• 3. in the metaphorical sense of "until the last person understands"
  • 4. Idiom, "über Leichen gehen' literally means "to go over corpses."
  • 5. Can also mean "wild growth is a sign of cancer, due to "heißen" having multiple meanings.
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Submitted by QuestionfinderQuestionfinder on Sat, 12/04/2014 - 20:34
Last edited by malucamaluca on Fri, 03/04/2015 - 05:23
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Wachstum über alles

Translations of "Wachstum über alles"
Idioms from "Wachstum über alles"
caillean7caillean7    Sat, 12/04/2014 - 20:48

Great job! (And an awesome song you picked)

Some suggestions:

'bis der letzte Groschen fällt.' -> that means 'until also the last one understood', in English 'until the last penny dropped'

'Auch in dir wächst das Geschwür,' -> 'this tumor also grows in you'

'cus' wild growth is also call cancer. ' -> '... called...'

'are required for money' -> that sounds a bit strange to me, how about 'are what money needs / requires'

ScieraSciera    Sat, 12/04/2014 - 21:06

Maybe one should mention that the song is a parody of the German national anthem.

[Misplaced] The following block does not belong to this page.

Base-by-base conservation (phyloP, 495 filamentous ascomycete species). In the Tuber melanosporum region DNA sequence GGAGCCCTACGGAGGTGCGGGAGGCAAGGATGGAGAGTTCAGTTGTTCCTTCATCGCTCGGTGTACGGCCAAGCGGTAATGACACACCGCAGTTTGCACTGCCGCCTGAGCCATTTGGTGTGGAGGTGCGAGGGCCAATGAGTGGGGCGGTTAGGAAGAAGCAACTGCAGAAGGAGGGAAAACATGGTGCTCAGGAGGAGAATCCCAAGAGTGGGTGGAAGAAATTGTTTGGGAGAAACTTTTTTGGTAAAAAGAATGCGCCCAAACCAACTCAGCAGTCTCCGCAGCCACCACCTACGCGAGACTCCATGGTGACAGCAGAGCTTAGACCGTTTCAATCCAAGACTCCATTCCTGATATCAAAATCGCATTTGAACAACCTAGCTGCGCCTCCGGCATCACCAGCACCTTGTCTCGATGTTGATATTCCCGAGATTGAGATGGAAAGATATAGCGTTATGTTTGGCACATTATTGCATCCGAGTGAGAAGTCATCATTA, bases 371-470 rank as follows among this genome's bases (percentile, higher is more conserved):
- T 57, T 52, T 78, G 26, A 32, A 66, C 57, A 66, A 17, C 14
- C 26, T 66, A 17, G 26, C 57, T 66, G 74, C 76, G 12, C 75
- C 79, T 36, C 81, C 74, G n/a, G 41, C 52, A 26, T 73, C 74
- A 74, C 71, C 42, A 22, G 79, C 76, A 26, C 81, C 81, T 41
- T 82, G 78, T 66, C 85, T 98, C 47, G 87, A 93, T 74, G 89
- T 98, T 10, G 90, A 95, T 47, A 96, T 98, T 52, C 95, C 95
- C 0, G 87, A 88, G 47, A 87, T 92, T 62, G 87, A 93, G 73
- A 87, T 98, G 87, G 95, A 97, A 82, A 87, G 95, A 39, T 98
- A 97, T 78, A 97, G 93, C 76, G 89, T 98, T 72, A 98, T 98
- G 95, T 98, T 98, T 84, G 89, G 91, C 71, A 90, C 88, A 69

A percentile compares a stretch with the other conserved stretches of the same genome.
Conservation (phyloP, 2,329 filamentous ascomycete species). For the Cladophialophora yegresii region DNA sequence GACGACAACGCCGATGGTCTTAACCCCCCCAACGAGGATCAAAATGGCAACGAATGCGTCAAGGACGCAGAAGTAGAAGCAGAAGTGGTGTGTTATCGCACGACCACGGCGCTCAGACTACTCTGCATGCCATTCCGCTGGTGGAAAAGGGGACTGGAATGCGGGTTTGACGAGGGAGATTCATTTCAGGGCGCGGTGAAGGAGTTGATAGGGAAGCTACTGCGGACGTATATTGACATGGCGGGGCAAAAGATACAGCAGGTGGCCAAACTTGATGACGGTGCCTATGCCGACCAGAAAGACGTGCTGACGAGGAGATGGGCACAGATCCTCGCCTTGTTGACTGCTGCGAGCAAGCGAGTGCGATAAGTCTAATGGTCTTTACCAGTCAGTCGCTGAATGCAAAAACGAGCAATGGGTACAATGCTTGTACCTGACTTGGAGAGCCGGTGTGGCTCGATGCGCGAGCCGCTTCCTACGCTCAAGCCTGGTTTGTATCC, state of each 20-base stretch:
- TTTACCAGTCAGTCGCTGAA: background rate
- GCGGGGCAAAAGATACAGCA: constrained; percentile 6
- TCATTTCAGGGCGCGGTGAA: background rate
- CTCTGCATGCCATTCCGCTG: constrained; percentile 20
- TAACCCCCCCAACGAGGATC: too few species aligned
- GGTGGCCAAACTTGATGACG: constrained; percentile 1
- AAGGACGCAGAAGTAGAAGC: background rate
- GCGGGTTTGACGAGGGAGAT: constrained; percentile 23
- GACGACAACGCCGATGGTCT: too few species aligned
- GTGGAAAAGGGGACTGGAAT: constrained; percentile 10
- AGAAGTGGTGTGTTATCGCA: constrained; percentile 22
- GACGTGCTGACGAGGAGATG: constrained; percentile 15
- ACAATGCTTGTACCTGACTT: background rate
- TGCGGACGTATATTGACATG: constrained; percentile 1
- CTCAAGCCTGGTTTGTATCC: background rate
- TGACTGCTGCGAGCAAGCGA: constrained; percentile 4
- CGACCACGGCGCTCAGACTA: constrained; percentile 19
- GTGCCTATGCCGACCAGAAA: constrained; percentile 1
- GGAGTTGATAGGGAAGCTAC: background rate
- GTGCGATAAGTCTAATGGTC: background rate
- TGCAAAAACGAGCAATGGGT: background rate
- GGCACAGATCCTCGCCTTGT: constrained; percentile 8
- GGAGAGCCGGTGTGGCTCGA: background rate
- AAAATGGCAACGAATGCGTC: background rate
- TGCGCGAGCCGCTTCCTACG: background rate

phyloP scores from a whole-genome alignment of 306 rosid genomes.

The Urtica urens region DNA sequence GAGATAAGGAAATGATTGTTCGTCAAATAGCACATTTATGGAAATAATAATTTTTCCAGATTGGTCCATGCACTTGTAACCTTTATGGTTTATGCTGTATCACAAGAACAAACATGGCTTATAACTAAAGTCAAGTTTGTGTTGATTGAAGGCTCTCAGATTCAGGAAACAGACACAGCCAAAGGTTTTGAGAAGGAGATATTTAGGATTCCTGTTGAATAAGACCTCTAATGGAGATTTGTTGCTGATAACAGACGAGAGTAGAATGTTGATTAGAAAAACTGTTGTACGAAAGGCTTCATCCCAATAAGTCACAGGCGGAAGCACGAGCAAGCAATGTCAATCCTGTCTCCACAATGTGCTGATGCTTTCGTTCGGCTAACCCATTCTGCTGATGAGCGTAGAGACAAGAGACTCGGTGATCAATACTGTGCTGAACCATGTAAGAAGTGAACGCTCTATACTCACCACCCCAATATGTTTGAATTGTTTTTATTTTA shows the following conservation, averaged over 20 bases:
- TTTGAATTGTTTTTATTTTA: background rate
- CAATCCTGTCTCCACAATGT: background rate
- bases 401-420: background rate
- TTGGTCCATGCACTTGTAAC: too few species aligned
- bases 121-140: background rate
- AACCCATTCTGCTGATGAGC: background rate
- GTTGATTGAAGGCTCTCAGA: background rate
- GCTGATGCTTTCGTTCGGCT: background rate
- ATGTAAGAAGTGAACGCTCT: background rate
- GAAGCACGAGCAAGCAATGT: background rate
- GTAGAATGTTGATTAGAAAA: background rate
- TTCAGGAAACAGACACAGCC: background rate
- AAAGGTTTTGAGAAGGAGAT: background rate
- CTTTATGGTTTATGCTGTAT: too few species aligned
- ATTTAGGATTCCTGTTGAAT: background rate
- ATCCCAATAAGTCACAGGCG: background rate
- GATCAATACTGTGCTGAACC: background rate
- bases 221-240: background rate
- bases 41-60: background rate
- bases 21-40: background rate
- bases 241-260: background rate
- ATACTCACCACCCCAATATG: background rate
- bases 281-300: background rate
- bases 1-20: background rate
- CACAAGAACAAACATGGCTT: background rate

"Überreizt ist unser Blatt."
That refers to card games. "reizen" is a technical term in Skat and some other games. I don't know how It's called in English. Here' a German explanation:
"Blatt" then means the cards a player has in his/her hands.
The line means "we have trusted our luck too often".

"bis der letzte Groschen fällt." is ambiguos. "Der Groschen fällt" means that someone suddenly understands something that actually is pretty obvious.

"set the whole word on fire!"
It can also mean "sets". That actually is the meaning I'd notice first.

"cus' wild growth is also called cancer."
"heißen" can also mean "to be a sign of". So the line could also mean
"cus' wild growth also is a sign of cancer."
I consider your translation of that line to be the more likely meaning, though.

caillean7caillean7    Sat, 12/04/2014 - 21:45

Actually the national anthem during the 3rd Reich era...